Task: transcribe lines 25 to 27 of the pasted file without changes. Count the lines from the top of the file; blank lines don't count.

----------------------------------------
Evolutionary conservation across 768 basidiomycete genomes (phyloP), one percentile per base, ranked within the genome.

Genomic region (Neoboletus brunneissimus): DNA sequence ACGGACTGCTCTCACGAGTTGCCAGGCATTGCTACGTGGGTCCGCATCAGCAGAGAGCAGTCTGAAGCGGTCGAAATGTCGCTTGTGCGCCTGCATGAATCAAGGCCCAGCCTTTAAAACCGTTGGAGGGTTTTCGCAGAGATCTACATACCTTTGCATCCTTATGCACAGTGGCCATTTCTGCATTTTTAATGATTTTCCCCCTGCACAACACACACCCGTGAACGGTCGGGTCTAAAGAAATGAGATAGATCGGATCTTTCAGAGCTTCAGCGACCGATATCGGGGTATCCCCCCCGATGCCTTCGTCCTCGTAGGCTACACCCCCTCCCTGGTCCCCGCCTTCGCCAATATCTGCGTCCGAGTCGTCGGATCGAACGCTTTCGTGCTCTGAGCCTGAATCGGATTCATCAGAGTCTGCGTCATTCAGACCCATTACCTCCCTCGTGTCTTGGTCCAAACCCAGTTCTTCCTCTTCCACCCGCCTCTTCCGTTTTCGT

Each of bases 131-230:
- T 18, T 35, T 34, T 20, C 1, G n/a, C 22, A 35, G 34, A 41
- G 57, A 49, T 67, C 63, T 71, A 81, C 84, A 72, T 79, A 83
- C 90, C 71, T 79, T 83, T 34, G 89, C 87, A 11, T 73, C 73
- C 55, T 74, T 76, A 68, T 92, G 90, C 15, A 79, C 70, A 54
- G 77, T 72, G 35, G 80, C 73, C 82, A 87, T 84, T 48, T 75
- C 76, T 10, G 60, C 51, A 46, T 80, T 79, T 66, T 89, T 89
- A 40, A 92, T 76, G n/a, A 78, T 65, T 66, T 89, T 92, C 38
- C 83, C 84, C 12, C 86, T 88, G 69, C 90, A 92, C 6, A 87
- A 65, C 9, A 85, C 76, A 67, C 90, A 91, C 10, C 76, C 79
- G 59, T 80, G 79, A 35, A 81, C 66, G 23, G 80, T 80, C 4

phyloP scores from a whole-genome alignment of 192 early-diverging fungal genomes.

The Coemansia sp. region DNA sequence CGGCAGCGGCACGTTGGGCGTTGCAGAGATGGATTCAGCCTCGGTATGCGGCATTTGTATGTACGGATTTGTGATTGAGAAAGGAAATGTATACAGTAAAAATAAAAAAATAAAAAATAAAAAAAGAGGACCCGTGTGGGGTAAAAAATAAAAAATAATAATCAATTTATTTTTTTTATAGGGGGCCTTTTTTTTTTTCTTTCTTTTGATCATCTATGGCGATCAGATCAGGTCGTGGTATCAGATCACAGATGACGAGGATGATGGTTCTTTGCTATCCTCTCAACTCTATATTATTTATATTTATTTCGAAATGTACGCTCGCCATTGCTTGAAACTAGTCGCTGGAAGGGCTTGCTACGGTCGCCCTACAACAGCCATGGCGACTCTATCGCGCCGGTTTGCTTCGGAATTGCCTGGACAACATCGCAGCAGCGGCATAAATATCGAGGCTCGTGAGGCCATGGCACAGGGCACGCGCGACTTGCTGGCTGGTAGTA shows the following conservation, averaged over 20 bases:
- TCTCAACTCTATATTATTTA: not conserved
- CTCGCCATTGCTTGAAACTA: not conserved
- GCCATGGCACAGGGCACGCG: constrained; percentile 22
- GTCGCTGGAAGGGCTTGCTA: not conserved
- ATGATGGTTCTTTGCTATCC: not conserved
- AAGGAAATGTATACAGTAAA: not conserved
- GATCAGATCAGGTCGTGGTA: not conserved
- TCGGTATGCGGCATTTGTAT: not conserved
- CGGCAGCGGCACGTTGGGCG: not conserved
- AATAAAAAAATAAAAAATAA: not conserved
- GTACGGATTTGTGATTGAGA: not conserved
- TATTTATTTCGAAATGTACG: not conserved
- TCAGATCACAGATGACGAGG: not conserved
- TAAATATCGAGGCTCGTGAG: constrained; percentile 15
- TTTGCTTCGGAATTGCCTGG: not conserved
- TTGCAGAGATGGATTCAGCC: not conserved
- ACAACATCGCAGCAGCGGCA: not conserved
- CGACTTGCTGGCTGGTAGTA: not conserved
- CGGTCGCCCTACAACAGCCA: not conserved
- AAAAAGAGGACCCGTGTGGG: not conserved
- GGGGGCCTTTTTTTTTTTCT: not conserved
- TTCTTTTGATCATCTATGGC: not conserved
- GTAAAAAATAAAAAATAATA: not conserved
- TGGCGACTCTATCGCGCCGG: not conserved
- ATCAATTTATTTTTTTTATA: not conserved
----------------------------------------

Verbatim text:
- AATAAAAAAATAAAAAATAA: not conserved
- GTACGGATTTGTGATTGAGA: not conserved
- TATTTATTTCGAAATGTACG: not conserved